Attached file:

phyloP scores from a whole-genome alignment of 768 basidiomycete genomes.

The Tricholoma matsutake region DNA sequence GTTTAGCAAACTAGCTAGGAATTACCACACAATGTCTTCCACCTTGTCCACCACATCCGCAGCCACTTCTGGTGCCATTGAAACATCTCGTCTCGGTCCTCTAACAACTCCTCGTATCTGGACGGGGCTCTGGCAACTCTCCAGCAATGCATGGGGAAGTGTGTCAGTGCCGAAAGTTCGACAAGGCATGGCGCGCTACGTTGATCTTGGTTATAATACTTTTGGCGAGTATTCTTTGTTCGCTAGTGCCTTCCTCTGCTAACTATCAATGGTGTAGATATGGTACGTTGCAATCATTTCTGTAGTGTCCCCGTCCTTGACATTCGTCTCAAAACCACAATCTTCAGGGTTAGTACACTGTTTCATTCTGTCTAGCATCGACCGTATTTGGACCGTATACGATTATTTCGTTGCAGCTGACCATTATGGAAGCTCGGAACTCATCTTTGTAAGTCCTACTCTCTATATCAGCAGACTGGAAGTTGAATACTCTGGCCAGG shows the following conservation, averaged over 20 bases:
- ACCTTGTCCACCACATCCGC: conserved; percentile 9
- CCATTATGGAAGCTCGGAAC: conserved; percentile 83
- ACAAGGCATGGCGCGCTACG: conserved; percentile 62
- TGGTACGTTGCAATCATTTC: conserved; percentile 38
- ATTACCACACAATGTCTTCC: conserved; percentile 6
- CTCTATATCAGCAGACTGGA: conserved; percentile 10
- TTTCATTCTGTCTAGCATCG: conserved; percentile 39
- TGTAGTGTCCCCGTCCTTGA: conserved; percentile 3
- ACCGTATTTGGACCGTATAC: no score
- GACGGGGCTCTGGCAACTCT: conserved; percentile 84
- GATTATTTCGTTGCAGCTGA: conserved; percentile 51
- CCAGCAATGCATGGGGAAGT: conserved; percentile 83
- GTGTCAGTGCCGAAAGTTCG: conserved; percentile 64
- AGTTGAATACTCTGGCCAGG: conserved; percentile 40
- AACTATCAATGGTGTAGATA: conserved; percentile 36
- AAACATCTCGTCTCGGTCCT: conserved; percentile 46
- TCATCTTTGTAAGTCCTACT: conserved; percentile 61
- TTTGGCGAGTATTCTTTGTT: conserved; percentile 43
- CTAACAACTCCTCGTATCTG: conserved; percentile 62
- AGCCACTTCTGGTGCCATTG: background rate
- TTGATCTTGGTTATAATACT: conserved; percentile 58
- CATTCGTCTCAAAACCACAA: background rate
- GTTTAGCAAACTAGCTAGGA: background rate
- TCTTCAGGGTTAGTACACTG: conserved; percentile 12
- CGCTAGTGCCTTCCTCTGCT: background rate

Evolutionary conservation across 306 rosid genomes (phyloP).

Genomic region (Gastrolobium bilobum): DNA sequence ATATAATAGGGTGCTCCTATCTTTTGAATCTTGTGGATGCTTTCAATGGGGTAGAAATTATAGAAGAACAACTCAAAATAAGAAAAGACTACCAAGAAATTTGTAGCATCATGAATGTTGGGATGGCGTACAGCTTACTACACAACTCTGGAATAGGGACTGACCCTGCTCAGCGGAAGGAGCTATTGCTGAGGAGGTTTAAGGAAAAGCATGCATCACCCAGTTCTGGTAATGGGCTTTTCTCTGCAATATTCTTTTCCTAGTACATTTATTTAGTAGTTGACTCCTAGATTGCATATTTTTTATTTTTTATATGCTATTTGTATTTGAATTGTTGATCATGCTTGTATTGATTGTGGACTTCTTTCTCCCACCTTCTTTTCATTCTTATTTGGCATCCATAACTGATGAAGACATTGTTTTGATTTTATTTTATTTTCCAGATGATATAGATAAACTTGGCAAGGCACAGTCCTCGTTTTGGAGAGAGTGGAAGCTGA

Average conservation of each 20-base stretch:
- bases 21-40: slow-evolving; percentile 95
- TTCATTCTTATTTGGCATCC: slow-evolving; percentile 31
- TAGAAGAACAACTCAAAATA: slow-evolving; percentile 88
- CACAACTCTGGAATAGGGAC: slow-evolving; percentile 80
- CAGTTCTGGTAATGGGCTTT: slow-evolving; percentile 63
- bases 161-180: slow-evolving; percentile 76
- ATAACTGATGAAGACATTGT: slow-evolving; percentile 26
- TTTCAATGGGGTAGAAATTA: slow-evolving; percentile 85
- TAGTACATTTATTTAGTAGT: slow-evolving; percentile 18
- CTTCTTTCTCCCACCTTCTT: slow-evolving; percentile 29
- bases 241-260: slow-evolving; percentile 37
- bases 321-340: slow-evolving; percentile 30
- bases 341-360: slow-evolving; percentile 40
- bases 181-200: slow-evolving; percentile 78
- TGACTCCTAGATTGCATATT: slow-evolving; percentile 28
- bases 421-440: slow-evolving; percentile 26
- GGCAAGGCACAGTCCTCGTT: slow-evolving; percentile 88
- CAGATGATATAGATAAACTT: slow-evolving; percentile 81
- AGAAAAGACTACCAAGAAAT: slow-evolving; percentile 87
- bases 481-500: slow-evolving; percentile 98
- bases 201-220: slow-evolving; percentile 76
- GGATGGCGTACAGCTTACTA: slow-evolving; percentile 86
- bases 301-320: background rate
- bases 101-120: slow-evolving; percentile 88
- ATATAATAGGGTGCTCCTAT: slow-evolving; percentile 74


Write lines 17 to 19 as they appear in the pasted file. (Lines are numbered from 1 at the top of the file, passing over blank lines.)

- AACTATCAATGGTGTAGATA: conserved; percentile 36
- AAACATCTCGTCTCGGTCCT: conserved; percentile 46
- TCATCTTTGTAAGTCCTACT: conserved; percentile 61